Soon-to-be breakfast 🌶🥕🍠🥔 // P.S. check out my skincare routine over on @minimalistdana stories 💆🏻👏🏼😘

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Other resources: Brown Vegan, By Any Greens Necessary, Tish Wonders

Make friends along the way (Dallas Vegan meet ups, try a new restaurant and talk with diners)

If you need accountability, do what you did as a kid to get people involved: triple-dog-dare someone to try veganism with you. If that’s not your style, or if you want a slightly less high-stakes entrée to plantbased eating, ask a friend to try something new with you. I’ve introduced many friends to delicious restaurants and new blogs by simply inviting them to join me for lunch or sending over a picture of my meal and a link to the recipe. Curiosity killed the cat but the satisfaction of a good meal is sure to bring it back.

If you’re friends are solidly in the meat and potatoes crew with little to no chance of trying something new, there are plenty of ways to make new friends who appreciate vegan diets. In Dallas, Vegan 101 meets on the second Tuesday of every month at DFW vegan and vegetarian-friendly restaurants.  Visit restaurants like Spiral Diner or V-Eats Modern Vegan, sit at the bar and make friends with the bartender or other solo diners.

There’s really nothing quite like a chili cheese dog with a side or broccoli slaw to celebrate #humpday. 🌭🥗💪🏼🌱

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Any change you make, big or small, requires dedication. Don’t let one indulgence derail your long-term goal of reducing meat and dairy in your diet. Focus instead on the improvements you want to make, and keep that the forefront of your mind.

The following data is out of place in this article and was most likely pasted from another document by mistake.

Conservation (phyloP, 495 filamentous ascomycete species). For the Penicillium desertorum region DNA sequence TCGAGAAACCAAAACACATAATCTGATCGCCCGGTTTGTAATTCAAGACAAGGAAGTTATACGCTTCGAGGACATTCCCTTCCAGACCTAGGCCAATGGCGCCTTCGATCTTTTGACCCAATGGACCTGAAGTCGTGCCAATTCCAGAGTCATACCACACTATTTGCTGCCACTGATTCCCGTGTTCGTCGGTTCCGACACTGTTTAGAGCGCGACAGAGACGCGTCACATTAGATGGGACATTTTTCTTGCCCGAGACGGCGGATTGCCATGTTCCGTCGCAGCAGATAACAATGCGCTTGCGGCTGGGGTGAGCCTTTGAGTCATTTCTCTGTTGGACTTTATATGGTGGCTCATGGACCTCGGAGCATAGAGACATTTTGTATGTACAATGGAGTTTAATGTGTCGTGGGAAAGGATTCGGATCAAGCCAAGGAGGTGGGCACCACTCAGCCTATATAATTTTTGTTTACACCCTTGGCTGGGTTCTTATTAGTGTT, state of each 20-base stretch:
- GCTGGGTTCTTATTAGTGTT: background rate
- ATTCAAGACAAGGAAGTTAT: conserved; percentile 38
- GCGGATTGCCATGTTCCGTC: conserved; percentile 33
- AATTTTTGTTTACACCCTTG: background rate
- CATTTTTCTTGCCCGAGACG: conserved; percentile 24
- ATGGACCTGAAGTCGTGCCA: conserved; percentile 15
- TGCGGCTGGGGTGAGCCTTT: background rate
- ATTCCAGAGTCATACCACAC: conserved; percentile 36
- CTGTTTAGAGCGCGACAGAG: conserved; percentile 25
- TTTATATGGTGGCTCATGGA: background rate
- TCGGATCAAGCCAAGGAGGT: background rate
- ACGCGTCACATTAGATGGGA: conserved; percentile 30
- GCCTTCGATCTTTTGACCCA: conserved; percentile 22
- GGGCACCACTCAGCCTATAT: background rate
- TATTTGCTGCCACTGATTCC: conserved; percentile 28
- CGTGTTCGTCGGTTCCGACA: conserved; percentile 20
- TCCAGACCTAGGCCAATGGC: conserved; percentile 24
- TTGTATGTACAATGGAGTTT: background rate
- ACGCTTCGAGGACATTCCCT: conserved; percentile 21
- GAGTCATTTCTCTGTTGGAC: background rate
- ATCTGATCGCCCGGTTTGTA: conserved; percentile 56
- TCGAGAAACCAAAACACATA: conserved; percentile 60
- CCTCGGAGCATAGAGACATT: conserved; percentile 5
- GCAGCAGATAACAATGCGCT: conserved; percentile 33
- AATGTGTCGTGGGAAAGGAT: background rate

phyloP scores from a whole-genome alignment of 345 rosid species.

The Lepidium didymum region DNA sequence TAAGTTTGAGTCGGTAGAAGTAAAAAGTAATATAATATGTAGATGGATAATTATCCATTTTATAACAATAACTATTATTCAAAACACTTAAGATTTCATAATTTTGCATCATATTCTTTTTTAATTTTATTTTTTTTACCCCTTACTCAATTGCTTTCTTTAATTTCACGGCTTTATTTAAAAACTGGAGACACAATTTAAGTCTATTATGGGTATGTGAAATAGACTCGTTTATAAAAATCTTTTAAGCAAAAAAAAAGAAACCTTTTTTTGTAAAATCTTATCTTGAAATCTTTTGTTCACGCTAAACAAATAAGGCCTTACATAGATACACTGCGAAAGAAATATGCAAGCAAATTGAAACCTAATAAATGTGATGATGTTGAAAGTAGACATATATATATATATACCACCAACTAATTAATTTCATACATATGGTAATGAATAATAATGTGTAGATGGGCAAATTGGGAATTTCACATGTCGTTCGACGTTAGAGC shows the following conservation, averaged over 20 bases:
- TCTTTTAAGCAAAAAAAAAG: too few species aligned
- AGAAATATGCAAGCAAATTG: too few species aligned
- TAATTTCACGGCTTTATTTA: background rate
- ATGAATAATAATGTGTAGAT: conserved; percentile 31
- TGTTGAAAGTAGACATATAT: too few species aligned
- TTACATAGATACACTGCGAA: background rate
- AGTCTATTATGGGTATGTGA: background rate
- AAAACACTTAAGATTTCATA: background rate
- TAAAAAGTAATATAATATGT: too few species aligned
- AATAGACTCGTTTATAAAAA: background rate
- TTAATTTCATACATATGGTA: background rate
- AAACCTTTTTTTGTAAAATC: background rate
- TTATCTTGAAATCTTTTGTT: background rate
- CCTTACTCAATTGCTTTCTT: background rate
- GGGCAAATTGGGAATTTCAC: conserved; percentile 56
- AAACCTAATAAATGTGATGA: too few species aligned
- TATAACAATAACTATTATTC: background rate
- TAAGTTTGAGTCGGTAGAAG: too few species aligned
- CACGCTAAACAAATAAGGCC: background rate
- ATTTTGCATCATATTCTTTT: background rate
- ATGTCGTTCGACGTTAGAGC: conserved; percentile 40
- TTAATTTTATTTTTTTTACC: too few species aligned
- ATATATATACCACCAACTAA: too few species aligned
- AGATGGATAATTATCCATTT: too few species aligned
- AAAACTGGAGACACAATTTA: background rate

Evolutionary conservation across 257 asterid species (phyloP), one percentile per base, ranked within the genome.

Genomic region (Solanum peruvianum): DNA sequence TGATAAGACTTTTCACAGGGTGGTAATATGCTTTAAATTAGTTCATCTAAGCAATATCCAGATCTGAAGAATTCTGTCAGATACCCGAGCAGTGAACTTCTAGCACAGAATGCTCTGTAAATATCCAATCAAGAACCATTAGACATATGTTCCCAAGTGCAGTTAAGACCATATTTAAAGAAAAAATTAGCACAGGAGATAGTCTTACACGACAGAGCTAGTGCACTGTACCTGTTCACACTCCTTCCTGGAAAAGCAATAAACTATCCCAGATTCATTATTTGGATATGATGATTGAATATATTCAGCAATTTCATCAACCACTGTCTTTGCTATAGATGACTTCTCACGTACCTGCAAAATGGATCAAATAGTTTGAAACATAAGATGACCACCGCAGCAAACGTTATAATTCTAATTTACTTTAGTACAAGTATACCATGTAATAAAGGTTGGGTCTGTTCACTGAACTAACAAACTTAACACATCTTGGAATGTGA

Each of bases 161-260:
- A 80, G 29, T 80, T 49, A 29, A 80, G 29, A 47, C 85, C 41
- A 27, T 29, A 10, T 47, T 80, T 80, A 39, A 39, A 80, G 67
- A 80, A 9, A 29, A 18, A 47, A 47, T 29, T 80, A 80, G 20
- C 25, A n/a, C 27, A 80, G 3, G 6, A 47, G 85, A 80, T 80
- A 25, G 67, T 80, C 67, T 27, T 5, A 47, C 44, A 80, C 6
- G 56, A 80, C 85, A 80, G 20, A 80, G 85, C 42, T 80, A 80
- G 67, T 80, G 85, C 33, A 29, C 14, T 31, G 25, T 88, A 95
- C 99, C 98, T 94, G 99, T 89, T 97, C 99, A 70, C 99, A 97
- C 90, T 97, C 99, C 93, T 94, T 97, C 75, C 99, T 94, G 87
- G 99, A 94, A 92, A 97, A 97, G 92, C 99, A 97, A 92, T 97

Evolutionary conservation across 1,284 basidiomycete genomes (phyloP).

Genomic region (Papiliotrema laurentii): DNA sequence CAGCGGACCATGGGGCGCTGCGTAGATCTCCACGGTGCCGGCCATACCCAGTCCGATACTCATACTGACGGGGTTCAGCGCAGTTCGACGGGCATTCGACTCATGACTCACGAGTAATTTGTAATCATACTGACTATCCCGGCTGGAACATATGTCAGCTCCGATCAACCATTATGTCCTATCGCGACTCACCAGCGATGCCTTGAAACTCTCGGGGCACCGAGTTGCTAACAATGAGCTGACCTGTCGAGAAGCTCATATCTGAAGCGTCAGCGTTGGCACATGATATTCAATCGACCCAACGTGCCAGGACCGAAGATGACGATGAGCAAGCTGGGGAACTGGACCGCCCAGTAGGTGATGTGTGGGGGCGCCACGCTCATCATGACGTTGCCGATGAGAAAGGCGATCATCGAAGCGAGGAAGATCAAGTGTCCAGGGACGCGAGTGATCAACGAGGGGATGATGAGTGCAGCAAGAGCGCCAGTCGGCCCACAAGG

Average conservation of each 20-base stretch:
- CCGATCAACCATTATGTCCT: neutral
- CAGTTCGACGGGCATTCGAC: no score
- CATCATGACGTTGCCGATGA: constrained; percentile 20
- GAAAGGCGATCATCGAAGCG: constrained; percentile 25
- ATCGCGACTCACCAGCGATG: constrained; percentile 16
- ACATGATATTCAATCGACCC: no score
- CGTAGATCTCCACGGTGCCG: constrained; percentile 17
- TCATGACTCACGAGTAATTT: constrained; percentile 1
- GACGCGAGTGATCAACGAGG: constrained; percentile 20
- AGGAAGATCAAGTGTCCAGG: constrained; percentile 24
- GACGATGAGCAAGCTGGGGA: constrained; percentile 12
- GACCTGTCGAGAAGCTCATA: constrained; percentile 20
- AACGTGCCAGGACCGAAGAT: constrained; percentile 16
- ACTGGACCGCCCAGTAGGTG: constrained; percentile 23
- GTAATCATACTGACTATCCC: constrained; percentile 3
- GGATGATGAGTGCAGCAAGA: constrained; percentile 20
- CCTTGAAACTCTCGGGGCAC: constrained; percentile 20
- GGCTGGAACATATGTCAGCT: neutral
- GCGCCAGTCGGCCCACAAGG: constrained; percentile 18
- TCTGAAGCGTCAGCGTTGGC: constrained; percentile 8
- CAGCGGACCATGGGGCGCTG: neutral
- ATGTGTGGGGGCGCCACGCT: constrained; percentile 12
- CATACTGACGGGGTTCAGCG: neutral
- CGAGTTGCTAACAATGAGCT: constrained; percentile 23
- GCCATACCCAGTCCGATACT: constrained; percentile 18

What other tips would you give someone trying to introduce more veggies, legumes and beans, and other sources of protein into their diet?

Where Do I Start With Yoga?

Inspired by Amanda Miller Littlejohn’s recent appearance on the Wharton School of Business “Women@Work” podcast, I started to rethink how I present my expertise on yoga. Littlejohn stated that we shouldn’t be thinking so much about what we’re good at and what we know as much as what our customers are asking. (Seriously, check her out, she’s dope.)

The most frequent reaction I get when I state that I teach yoga is “I could never do yoga. I can’t even touch my toes.” This statement is often combined with an assertion that they don’t know where to start. In that vein, today’s post is going to provide a starting point to those who consider yoga and think “Where do I even start?”

Start Inside Your Head

I’ve written about how I think social media skews our idea of what yoga looks like. Your practice, especially as a beginner, will not consist of floating into handstands in hidden alcoves on sandy shores. You will be sweaty, kind of clumsy and possibly forget your right and your left. Make peace with the idea of looking silly to yourself and others. Nine times out of 10, no one is paying attention to you and the bead of sweat that landed in your eye that you’re furiously blinking away. Most people, including me, go to class to work on themselves, not to judge what’s happening on other people’s mats.

Flickr user Fizzr
Flickr user Fizzr

Find Stillness